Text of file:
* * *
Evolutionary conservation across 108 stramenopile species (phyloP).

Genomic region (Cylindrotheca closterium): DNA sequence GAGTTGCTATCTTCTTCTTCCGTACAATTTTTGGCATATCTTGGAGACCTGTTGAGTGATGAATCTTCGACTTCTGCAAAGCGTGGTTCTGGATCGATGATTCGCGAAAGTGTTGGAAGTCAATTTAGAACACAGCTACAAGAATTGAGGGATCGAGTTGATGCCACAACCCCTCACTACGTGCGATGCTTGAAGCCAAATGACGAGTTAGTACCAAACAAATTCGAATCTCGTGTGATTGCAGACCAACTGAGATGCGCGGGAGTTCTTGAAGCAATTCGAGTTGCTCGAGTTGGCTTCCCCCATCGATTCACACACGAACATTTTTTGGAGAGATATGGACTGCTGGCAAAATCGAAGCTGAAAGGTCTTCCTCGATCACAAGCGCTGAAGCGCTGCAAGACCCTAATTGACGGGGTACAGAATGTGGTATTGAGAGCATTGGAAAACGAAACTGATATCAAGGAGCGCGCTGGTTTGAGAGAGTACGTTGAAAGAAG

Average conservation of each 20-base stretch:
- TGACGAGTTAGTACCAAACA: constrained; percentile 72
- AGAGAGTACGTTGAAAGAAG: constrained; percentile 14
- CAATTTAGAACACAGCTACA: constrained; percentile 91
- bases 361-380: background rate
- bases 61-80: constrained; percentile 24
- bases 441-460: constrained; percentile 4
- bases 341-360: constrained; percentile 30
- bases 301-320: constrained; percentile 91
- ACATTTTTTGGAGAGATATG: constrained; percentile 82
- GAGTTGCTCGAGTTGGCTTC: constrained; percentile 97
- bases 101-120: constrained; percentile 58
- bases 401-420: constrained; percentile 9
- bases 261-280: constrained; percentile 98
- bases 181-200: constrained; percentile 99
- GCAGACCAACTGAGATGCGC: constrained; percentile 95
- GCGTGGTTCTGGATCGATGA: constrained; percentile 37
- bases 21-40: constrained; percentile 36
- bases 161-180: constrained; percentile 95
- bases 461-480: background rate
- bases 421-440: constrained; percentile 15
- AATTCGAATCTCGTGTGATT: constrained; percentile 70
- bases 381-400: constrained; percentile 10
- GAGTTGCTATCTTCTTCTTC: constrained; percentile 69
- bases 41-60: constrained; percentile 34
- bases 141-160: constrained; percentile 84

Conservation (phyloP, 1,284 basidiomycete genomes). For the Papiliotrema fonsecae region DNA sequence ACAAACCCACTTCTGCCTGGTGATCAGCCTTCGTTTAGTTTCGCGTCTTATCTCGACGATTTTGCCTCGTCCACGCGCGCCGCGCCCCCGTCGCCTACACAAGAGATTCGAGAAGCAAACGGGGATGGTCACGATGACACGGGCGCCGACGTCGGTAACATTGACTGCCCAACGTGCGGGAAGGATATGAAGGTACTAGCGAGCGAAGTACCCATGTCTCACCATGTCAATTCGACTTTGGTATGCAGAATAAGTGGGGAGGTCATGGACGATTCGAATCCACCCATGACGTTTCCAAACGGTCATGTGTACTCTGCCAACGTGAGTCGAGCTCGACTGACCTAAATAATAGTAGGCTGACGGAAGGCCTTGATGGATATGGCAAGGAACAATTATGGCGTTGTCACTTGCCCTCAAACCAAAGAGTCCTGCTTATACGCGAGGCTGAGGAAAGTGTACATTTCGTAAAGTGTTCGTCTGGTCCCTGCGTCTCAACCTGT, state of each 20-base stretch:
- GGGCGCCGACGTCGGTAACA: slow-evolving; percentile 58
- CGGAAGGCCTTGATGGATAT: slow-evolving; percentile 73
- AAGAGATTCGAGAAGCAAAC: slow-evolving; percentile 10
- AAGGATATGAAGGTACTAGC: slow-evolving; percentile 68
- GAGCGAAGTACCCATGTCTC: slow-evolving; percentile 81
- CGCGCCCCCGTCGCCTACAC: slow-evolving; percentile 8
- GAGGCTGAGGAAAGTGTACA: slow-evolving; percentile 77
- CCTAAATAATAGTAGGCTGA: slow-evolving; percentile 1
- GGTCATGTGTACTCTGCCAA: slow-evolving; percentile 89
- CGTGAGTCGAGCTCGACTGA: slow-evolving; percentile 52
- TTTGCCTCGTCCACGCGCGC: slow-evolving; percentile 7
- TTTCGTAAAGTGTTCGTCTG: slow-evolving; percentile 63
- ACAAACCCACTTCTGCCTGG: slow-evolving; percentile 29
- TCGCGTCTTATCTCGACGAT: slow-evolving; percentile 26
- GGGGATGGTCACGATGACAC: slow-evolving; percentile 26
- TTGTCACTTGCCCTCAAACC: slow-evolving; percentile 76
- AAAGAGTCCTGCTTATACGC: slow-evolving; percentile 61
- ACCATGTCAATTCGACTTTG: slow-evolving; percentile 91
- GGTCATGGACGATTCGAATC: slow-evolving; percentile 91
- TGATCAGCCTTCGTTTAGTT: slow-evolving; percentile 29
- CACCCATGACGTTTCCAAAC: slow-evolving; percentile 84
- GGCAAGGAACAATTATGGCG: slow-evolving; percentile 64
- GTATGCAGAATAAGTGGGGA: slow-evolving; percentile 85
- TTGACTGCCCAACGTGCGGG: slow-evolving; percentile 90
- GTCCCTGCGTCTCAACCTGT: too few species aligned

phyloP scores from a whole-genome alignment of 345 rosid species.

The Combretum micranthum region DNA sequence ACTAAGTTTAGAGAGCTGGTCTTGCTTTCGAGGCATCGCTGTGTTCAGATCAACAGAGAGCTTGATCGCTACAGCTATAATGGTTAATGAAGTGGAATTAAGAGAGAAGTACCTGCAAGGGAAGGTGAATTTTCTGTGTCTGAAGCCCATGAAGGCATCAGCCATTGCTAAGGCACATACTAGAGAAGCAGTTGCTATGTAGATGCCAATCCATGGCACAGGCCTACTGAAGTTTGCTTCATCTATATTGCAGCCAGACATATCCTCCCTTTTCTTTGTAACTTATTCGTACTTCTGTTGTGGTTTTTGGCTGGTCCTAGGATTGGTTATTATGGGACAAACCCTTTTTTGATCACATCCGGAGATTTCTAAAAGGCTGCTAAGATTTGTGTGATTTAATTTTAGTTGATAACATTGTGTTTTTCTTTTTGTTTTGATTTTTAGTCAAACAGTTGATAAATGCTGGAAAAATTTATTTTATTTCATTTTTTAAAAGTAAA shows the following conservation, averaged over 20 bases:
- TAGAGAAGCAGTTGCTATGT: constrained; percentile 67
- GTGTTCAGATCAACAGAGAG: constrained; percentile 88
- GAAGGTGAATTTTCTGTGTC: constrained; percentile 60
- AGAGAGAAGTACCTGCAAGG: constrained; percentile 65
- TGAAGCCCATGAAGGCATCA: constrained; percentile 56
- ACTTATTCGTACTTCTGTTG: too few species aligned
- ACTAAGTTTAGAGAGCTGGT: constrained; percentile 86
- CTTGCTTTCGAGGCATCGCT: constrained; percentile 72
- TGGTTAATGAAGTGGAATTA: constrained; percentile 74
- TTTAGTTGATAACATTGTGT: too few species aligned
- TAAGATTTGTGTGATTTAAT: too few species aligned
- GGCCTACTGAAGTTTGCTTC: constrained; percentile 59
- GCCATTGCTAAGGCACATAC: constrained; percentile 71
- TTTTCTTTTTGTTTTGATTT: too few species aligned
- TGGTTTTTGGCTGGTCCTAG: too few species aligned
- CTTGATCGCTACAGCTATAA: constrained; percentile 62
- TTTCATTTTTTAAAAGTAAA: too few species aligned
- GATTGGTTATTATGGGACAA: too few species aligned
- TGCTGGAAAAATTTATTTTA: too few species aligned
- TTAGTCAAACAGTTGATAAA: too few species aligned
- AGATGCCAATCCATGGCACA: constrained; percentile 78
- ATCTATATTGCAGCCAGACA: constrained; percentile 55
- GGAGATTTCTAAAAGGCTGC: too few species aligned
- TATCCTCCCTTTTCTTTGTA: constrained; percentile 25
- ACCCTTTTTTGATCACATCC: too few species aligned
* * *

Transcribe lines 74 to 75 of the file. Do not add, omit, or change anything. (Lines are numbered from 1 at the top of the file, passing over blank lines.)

- GATTGGTTATTATGGGACAA: too few species aligned
- TGCTGGAAAAATTTATTTTA: too few species aligned